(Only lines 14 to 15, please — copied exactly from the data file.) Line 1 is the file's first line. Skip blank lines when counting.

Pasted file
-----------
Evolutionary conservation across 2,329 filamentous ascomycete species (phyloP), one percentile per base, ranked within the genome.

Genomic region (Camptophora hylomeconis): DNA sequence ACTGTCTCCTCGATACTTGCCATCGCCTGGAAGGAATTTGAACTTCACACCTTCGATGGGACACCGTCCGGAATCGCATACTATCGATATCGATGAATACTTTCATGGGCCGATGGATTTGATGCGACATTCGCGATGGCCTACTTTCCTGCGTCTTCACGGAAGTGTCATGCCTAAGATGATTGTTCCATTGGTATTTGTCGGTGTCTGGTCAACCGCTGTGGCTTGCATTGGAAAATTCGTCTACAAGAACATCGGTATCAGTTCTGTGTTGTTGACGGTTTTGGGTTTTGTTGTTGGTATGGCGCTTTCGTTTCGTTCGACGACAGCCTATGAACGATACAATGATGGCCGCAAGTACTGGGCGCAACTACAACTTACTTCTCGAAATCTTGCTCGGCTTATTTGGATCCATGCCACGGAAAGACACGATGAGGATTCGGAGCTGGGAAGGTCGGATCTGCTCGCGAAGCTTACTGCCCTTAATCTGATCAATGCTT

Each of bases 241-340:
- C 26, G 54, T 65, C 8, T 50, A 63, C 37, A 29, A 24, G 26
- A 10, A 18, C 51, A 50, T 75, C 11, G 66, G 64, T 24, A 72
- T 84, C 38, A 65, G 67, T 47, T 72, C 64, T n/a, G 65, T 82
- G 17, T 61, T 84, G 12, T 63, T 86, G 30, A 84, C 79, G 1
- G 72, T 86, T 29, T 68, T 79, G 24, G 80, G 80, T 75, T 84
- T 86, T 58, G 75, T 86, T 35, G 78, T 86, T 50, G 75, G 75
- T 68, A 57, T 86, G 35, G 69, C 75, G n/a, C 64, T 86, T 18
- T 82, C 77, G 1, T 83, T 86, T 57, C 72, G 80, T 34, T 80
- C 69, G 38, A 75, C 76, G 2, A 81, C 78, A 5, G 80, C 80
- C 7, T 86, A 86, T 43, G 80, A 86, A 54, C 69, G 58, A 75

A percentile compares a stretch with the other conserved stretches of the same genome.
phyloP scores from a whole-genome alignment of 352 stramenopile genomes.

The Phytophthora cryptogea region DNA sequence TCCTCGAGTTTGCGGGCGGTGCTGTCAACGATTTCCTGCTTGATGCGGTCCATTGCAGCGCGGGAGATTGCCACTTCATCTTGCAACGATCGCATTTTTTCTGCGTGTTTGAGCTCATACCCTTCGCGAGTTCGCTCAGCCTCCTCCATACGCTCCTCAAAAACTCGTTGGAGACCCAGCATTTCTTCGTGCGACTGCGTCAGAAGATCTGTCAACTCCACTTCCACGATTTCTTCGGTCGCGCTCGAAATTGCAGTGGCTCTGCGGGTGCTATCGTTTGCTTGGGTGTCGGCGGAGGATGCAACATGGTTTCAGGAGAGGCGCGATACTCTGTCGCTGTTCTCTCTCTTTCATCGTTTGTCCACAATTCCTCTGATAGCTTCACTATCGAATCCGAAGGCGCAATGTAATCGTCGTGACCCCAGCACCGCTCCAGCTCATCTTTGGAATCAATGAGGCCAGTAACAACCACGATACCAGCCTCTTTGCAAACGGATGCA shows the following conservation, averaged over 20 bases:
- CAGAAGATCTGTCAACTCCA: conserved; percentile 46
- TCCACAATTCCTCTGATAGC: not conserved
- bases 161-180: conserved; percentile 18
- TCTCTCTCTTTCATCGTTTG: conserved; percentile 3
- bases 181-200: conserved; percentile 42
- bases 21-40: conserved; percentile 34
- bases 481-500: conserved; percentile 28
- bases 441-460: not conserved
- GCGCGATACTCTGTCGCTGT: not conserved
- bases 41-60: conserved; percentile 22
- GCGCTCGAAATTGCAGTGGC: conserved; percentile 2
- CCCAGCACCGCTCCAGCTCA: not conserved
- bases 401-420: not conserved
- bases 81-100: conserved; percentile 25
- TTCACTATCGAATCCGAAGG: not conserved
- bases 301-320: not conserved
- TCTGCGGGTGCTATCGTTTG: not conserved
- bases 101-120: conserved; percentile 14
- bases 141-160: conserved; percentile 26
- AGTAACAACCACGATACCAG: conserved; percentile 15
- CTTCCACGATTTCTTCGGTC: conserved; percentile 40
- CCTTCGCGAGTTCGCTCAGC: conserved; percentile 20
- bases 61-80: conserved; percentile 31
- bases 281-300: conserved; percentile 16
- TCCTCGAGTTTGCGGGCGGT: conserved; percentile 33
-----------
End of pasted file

A percentile compares a stretch with the other conserved stretches of the same genome.
phyloP scores from a whole-genome alignment of 352 stramenopile genomes.